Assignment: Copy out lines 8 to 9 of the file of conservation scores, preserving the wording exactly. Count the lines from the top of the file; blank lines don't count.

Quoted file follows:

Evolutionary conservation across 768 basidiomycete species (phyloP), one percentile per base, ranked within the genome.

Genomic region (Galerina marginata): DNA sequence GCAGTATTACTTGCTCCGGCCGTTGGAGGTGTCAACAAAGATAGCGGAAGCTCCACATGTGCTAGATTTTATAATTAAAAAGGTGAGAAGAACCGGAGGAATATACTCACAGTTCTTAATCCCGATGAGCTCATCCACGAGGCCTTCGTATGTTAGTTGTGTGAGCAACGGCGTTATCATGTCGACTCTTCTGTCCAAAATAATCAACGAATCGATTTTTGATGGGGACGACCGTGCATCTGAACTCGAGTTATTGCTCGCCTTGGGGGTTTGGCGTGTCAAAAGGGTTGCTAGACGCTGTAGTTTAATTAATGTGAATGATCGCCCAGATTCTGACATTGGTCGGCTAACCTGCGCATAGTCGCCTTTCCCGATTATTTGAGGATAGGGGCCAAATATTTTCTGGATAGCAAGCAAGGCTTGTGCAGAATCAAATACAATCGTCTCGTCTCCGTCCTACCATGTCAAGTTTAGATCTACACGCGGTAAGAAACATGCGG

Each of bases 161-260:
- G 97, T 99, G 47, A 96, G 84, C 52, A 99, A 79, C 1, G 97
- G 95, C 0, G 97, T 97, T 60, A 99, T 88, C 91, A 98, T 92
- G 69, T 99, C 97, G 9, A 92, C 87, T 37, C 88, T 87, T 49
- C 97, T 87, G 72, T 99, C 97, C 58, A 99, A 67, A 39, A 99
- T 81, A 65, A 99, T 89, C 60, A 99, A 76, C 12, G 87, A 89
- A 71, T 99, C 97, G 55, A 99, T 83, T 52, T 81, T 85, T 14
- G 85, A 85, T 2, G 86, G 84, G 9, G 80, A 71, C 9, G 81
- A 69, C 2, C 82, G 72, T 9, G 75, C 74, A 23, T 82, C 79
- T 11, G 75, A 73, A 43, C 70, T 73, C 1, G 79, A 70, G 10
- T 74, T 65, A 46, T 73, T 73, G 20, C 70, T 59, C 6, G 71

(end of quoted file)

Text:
- T 81, A 65, A 99, T 89, C 60, A 99, A 76, C 12, G 87, A 89
- A 71, T 99, C 97, G 55, A 99, T 83, T 52, T 81, T 85, T 14